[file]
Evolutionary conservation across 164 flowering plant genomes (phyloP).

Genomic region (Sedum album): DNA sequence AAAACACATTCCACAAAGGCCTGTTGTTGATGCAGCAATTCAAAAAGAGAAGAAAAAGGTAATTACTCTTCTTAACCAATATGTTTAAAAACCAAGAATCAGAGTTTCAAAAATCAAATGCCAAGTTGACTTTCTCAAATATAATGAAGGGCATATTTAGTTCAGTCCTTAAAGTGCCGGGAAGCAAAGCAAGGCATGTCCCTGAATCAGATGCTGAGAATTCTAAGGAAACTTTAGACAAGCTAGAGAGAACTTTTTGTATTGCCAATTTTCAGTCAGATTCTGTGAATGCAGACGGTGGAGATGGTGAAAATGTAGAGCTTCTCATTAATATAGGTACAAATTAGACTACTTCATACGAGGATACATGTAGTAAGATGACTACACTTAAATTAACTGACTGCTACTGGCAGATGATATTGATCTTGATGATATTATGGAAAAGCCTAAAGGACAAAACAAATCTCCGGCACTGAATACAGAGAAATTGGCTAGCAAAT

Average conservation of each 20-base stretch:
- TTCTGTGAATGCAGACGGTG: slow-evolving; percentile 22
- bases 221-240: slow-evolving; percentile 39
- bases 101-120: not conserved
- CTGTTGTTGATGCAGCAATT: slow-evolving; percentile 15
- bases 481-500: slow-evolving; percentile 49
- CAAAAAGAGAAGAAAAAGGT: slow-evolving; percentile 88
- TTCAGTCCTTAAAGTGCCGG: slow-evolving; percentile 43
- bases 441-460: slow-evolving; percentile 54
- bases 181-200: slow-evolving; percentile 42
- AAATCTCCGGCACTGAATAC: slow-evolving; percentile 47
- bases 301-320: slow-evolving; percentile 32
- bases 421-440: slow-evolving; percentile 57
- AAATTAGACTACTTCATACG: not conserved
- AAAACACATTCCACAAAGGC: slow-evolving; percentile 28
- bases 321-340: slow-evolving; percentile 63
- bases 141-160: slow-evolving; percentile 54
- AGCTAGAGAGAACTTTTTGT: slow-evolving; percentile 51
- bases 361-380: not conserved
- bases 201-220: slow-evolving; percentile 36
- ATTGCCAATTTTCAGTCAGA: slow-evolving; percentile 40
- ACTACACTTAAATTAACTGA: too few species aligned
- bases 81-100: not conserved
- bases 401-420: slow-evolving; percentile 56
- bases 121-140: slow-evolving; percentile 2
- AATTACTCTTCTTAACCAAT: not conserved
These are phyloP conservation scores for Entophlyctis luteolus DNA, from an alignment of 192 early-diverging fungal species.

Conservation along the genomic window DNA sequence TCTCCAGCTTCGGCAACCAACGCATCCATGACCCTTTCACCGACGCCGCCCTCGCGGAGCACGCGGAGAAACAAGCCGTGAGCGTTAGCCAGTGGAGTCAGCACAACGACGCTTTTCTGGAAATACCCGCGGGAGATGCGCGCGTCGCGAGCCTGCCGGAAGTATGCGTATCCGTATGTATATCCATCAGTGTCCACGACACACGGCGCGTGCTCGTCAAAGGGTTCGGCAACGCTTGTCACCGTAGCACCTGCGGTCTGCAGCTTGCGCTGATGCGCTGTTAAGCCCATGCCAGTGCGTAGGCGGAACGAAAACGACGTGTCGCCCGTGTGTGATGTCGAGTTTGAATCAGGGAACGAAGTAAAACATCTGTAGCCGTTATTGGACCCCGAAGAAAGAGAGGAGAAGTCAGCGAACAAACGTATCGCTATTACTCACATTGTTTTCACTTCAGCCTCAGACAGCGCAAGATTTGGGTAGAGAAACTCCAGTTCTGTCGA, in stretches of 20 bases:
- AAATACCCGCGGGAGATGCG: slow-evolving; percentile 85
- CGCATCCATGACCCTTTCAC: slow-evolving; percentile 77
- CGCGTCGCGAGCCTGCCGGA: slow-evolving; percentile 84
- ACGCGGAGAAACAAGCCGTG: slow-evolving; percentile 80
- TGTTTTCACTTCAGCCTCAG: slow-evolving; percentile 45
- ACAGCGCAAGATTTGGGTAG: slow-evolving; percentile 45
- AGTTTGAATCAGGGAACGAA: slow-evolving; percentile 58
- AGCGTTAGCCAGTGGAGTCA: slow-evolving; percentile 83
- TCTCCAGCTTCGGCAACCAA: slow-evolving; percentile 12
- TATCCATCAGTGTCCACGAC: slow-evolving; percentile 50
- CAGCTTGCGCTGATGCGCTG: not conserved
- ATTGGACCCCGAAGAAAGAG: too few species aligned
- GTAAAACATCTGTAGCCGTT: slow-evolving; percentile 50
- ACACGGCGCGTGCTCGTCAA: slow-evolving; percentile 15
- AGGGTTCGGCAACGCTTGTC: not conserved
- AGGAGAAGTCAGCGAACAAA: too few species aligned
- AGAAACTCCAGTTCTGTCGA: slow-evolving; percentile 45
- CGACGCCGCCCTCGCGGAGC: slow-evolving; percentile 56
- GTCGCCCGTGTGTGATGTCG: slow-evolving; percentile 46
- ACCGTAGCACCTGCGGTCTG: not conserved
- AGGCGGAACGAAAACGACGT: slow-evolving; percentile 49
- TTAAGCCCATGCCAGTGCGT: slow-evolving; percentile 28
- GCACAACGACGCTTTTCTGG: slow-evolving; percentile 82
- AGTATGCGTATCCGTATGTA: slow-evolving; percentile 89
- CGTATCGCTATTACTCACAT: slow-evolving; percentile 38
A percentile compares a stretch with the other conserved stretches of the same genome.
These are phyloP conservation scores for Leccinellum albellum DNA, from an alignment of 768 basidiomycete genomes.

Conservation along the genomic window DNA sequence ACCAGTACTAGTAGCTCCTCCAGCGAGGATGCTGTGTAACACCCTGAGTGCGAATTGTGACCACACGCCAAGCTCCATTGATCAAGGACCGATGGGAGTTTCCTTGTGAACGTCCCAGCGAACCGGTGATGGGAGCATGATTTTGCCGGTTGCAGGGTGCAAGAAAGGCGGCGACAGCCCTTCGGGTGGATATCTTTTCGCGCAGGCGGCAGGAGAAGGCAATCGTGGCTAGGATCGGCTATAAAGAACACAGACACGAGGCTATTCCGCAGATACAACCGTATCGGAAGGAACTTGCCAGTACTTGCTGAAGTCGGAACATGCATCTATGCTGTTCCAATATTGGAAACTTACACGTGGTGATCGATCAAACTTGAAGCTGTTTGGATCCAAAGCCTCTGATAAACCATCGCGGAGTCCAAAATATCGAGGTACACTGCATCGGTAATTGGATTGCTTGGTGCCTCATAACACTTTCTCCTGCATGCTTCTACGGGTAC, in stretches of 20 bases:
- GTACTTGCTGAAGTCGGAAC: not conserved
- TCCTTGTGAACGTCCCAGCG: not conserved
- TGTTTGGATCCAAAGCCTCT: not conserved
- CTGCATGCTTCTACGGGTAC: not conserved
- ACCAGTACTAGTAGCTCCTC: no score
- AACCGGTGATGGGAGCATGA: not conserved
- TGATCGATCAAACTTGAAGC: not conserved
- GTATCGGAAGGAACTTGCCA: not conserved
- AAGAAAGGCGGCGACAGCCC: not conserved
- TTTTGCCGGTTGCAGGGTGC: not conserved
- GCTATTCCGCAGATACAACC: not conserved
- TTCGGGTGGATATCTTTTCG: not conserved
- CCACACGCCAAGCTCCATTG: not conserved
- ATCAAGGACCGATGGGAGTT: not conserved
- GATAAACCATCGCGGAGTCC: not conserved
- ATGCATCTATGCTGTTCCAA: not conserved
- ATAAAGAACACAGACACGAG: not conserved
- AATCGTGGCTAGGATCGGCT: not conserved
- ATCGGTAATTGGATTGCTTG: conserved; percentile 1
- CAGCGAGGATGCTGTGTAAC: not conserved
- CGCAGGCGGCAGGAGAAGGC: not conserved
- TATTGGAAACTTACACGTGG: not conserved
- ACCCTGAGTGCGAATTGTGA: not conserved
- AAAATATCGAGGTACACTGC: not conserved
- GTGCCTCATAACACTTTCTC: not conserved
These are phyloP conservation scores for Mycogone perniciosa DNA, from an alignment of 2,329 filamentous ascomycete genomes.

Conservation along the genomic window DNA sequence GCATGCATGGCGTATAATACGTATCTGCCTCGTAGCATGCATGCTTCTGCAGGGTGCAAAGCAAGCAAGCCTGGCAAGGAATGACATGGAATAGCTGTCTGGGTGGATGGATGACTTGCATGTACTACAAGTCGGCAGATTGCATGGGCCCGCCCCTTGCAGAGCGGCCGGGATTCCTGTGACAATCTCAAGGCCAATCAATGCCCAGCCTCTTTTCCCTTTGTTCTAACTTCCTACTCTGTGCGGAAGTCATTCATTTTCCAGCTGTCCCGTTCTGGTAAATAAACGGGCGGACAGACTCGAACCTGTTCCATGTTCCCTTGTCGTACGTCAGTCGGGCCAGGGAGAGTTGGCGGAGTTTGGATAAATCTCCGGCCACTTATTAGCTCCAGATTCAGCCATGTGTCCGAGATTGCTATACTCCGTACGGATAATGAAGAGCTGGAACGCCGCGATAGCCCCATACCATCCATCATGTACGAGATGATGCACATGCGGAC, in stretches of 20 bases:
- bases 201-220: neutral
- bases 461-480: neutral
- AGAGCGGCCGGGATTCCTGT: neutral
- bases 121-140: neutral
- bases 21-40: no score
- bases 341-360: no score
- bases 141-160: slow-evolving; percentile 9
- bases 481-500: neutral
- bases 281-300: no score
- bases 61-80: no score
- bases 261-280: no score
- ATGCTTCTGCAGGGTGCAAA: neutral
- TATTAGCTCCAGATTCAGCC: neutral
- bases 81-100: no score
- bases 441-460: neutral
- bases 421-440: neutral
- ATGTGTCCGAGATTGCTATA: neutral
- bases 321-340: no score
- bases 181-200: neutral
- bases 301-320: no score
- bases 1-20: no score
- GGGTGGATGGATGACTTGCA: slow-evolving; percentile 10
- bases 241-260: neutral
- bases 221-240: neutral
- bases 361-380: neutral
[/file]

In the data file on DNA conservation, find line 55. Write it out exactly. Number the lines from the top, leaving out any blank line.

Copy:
- CGTATCGCTATTACTCACAT: slow-evolving; percentile 38